Spring is finally here, and for many, it’s a time of renewed motivation. With the change of the season comes an excitement in people to do new things or clean up old items. So why not give your website a little seasonal makeover too? Here are three things you can do to spruce up your church website and make it more effective.
Tell More Stories
Everyone desires personal connection. Your website visitors are no different. Rather than just listing what ministries you offer, find people involved in each specific ministry and have them tell their stories. Share how each ministry made a difference in someone’s life. Tell stories in a way that compels others to join in.
If you use any stock photography on your website, make sure to update it with seasonably-appropriate images for the spring and summer months. A better option would be to replace stock photography or images of your building and sanctuary with images of your congregation in real-life. Photos of real people in real situations help give your visitors a better insight to who you are.
Yes, privacy is a concern, but it’s not an insurmountable barrier. Typically, the main concern is with children. It is common practice to give parents the chance to opt-out of having their child photographed when they first bring their son or daughter to a specific event or your children’s area. Differences also exist with privacy laws between the United States and Canada, so be aware of your context. Figure out a policy that works for your ministry and move forward from there.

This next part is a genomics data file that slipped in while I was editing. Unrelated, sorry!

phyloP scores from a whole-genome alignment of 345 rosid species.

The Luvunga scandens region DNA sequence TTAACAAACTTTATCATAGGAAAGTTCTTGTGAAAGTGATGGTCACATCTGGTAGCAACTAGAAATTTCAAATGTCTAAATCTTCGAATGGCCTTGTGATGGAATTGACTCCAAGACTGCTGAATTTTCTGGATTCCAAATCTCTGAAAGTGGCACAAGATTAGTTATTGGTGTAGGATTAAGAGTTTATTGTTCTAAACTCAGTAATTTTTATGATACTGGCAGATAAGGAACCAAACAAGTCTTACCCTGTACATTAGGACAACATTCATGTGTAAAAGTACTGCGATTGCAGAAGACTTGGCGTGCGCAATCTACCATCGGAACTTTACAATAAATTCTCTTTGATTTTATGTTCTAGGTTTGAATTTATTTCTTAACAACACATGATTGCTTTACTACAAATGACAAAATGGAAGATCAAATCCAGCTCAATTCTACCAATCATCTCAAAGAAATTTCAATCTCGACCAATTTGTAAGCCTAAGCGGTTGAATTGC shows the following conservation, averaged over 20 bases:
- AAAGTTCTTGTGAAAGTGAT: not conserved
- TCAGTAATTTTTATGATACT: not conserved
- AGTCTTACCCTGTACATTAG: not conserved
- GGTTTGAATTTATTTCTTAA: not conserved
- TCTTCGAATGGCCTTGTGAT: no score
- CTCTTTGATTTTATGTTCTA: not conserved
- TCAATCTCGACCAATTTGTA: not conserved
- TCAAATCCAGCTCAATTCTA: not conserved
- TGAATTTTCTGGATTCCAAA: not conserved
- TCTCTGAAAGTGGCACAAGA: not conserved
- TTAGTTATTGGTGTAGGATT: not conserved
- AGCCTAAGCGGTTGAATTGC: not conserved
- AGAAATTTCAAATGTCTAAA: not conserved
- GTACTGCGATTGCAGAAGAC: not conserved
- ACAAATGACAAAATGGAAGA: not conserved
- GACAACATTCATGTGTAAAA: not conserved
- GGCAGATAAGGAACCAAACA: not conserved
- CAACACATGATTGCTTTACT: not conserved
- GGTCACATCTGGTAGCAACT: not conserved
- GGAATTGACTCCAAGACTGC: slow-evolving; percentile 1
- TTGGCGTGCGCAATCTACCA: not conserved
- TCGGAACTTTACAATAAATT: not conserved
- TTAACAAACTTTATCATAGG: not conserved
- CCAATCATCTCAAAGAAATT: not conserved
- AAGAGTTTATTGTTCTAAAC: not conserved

Simplify Your Website
Your website should have the most essential content and pertinent information, but not more than that. Can a potential guest find the information they need? Can your regular attenders easily find the details they are searching for? Is your language easy to understand, and your navigation well organized? Rule of thumb: You should be able to find whatever you’re looking for on a website in three clicks or less. If it takes more than three clicks to get where you need to go, you’re losing people, and your website is too complicated.
Have you been doing some website spring cleaning this year? If so, what changes are you making?
This is an updated article originally written by Jerod Clark.